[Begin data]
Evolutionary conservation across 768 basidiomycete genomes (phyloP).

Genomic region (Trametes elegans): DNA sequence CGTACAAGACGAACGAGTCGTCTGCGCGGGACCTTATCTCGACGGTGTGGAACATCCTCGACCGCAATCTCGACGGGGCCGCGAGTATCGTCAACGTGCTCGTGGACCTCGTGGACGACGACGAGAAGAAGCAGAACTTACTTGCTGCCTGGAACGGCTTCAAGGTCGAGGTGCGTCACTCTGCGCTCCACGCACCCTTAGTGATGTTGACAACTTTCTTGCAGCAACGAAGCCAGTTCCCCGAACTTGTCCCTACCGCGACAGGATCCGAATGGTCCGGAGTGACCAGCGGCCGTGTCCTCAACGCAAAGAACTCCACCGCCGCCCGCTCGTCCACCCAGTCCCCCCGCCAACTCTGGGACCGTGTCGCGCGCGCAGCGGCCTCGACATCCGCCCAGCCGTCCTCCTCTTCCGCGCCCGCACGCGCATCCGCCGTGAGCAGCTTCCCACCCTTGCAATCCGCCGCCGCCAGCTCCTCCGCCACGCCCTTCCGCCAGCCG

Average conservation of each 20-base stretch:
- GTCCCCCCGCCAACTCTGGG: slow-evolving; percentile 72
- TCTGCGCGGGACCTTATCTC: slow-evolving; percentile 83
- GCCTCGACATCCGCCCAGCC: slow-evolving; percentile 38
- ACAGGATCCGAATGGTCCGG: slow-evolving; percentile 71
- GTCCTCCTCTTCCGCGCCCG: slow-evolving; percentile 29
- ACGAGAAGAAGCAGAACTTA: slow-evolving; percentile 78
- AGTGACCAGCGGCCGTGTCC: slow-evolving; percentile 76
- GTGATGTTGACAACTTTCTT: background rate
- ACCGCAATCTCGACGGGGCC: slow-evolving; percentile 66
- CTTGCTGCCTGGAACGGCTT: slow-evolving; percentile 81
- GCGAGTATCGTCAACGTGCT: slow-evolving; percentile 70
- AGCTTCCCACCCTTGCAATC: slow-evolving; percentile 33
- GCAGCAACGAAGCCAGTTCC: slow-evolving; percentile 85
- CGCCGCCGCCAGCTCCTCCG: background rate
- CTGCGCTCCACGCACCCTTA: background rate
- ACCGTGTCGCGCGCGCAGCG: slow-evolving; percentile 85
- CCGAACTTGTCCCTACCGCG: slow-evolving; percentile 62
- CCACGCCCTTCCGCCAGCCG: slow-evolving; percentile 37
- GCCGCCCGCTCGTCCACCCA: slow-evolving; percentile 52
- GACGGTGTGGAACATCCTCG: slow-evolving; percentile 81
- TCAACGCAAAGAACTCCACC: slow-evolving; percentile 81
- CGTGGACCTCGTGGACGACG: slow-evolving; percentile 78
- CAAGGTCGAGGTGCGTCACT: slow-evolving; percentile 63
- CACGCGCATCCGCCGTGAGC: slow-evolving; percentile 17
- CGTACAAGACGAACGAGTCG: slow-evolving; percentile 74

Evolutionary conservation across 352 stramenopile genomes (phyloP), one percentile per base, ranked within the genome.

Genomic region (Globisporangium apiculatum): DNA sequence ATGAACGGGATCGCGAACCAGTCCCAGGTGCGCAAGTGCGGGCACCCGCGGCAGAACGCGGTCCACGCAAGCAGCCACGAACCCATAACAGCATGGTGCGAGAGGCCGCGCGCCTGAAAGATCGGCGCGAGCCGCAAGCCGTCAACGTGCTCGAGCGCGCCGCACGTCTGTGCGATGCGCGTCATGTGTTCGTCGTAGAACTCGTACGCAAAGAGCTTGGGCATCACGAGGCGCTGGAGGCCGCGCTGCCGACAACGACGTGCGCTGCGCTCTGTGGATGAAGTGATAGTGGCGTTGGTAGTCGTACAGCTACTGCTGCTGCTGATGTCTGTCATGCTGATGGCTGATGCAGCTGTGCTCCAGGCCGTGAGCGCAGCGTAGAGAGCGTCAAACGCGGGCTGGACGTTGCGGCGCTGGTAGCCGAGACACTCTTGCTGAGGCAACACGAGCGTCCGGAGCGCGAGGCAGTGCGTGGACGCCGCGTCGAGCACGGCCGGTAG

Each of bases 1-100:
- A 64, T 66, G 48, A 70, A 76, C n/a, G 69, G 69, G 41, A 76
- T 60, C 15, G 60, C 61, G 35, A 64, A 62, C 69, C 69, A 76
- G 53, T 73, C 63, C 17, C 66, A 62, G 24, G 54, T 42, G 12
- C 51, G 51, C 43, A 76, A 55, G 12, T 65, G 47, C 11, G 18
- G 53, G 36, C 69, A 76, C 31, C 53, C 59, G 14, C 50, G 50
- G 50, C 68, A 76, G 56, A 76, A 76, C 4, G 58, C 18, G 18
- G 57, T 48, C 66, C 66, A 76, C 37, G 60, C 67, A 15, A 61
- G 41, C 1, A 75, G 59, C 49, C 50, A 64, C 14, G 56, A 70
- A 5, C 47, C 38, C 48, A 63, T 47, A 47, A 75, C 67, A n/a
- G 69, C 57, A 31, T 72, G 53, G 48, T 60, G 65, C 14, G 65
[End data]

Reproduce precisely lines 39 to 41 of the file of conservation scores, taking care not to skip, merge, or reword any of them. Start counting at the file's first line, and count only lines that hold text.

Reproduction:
- G 41, C 1, A 75, G 59, C 49, C 50, A 64, C 14, G 56, A 70
- A 5, C 47, C 38, C 48, A 63, T 47, A 47, A 75, C 67, A n/a
- G 69, C 57, A 31, T 72, G 53, G 48, T 60, G 65, C 14, G 65